“I mean,” continued the priest, with a slight cough, “let the thoughtful man picture a father: a desperate, self-willed man, who scorned the laws of God and society—keeping only faith with a miserable subterfuge he called ‘honor,’ and relying only on his own courage and his knowledge of human weakness. Imagine him cruel and bloody—a gambler by profession, an outlaw among men, an outcast from the Church; voluntarily abandoning friends and family,—the wife he should have cherished, the son he should have reared and educated—for the gratification of his deadly passions. Yet imagine that man suddenly confronted with the thought of that heritage of shame and disgust which he had brought upon his innocent offspring—to whom he cannot give even his own desperate recklessness to sustain its vicarious suffering. What must be the feelings of a parent—”
“Father Sobriente,” said Clarence softly.
To the boy’s surprise, scarcely had he spoken when the soft protecting palm of the priest was already upon his shoulder, and the snuffy but kindly upper lip, trembling with some strange emotion, close beside his cheek.
“What is it, Clarence?” he said hurriedly. “Speak, my son, without fear! You would ask—”
“I only wanted to know if ‘padre’ takes a masculine verb here,” replied Clarence naively.
Father Sobriente blew his nose violently. “Truly—though used for either gender, by the context masculine,” he responded gravely. “Ah,” he added, leaning over Clarence, and scanning his work hastily, “Good, very good! And now, possibly,” he continued, passing his hand like a damp sponge over his heated brow, “we shall reverse our exercise. I shall deliver to you in Spanish what you shall render back in English, eh? And—let us consider—we shall make something more familiar and narrative, eh?”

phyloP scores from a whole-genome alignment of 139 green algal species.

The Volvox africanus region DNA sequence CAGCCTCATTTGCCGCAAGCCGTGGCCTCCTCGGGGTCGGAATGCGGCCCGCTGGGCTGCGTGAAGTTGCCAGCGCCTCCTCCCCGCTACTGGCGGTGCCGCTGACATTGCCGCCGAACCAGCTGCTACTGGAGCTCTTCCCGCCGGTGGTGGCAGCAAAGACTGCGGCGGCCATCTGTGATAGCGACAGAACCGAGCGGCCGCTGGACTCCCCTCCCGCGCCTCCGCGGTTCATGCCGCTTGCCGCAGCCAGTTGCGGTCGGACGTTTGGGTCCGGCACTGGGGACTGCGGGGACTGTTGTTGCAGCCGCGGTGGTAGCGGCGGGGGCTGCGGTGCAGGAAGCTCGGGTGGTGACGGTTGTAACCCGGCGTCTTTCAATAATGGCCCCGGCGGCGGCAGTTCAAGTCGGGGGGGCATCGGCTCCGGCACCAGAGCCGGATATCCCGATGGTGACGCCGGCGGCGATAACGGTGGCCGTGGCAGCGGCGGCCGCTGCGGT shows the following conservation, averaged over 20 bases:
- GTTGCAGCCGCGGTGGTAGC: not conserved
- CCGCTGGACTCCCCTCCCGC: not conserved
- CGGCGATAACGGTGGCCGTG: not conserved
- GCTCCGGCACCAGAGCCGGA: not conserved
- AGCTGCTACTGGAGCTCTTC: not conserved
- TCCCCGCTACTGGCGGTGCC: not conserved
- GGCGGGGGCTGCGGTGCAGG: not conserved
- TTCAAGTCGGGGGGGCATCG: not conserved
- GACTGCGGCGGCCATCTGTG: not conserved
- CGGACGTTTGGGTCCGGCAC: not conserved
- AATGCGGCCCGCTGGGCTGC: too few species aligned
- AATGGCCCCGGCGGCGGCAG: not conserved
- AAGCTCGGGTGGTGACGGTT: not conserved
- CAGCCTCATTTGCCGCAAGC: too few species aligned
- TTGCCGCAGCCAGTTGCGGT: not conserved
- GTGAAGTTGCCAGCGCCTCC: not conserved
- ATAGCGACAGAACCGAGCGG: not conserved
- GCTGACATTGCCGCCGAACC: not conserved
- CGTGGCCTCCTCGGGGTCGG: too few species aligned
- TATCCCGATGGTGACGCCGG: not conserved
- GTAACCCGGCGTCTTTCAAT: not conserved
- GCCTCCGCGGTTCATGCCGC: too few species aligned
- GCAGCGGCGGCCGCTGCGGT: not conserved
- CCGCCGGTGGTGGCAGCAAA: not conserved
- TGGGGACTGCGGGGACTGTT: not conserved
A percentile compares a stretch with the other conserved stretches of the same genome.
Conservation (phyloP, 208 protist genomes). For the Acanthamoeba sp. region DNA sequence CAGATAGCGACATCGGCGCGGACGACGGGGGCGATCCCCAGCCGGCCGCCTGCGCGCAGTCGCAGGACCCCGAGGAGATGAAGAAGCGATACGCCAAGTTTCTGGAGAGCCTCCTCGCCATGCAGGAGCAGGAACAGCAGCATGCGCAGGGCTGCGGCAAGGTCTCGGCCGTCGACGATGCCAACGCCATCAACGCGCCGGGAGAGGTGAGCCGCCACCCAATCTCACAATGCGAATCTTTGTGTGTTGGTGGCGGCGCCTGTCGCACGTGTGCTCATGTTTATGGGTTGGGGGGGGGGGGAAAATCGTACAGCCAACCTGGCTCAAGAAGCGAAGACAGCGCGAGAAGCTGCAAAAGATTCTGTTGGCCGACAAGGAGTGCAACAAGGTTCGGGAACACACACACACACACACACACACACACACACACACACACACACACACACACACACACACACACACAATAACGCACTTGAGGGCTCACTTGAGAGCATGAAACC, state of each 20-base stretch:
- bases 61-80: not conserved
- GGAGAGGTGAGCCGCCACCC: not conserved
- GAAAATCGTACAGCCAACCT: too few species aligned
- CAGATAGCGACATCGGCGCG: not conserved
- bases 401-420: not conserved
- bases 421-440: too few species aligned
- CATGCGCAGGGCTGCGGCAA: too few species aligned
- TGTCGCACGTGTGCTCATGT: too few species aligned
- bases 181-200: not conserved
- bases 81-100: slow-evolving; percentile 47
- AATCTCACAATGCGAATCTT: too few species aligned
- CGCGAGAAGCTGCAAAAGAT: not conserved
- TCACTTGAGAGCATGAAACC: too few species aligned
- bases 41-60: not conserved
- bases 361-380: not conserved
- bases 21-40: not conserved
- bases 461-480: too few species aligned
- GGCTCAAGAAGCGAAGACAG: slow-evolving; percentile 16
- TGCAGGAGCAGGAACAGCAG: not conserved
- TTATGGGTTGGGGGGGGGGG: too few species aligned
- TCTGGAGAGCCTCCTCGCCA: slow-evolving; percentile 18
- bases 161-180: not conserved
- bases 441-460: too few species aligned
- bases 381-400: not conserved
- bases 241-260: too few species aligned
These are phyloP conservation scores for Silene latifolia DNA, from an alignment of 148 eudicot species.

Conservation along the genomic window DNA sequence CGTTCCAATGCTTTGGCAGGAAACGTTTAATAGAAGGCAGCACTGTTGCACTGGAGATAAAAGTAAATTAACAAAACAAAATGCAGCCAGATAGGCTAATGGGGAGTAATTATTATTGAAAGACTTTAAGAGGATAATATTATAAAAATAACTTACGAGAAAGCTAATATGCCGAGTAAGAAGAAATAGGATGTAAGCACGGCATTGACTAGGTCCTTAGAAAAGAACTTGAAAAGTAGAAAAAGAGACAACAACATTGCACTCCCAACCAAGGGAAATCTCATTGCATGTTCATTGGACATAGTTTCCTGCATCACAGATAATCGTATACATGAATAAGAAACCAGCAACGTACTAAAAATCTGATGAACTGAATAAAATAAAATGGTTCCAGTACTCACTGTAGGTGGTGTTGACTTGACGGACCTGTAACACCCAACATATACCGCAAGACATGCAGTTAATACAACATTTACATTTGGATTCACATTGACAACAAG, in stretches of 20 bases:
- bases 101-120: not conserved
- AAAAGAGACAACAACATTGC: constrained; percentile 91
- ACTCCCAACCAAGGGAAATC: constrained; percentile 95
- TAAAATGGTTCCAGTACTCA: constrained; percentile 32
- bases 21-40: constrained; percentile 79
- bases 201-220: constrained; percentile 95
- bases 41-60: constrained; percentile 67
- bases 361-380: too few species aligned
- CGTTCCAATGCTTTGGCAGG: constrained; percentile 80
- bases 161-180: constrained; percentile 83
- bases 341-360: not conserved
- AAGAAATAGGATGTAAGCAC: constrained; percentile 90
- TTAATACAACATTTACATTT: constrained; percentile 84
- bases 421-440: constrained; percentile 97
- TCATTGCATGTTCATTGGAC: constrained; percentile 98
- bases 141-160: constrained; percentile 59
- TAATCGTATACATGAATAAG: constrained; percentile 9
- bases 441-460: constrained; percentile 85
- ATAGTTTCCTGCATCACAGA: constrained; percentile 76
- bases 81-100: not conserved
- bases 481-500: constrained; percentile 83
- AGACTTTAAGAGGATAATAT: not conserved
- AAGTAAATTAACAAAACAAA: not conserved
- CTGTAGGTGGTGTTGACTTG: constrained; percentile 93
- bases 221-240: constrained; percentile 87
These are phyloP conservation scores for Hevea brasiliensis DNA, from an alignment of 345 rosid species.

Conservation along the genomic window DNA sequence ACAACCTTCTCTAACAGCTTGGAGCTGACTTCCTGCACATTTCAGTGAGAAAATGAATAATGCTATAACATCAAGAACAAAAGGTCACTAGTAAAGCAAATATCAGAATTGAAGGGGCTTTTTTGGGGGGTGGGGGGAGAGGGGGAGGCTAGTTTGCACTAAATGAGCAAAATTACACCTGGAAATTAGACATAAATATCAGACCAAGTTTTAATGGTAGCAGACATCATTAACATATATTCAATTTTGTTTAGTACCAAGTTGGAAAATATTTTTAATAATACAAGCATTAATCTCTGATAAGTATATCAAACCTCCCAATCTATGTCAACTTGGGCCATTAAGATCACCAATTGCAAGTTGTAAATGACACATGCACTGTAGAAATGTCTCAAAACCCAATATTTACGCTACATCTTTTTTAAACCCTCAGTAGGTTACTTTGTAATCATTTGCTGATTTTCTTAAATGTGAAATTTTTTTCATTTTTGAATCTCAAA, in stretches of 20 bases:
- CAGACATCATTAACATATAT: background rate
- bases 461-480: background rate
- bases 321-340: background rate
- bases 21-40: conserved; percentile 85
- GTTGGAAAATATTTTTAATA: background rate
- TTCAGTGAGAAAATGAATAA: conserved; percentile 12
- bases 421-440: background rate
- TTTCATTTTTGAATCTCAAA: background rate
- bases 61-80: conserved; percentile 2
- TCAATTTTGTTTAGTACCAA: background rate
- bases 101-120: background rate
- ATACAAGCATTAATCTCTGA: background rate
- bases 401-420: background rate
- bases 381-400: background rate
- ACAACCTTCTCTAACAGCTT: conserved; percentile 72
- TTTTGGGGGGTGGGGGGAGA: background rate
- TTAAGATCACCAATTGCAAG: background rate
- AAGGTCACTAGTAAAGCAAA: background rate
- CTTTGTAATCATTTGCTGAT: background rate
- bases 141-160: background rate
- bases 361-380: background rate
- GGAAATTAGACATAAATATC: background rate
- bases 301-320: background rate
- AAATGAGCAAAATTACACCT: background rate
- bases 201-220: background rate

To this Clarence, somewhat bored by these present solemn abstractions, assented gladly, and took up his pen. Father Sobriente, resuming his noiseless pacing, began:
“On the fertile plains of Guadalajara lived a certain caballero, possessed of flocks and lands, and a wife and son. But, being also possessed of a fiery and roving nature, he did not value them as he did perilous adventure, feats of arms, and sanguinary encounters. To this may be added riotous excesses, gambling and drunkenness, which in time decreased his patrimony, even as his rebellious and quarrelsome spirit had alienated his family and neighbors. His wife, borne down by shame and sorrow, died while her son was still an infant. In a fit of equal remorse and recklessness the caballero married again within the year. But the new wife was of a temper and bearing as bitter as her consort. Violent quarrels ensued between them, ending in the husband abandoning his wife and son, and leaving St. Louis—I should say Guadalajara—for ever. Joining some adventurers in a foreign land, under an assumed name, he pursued his reckless course, until, by one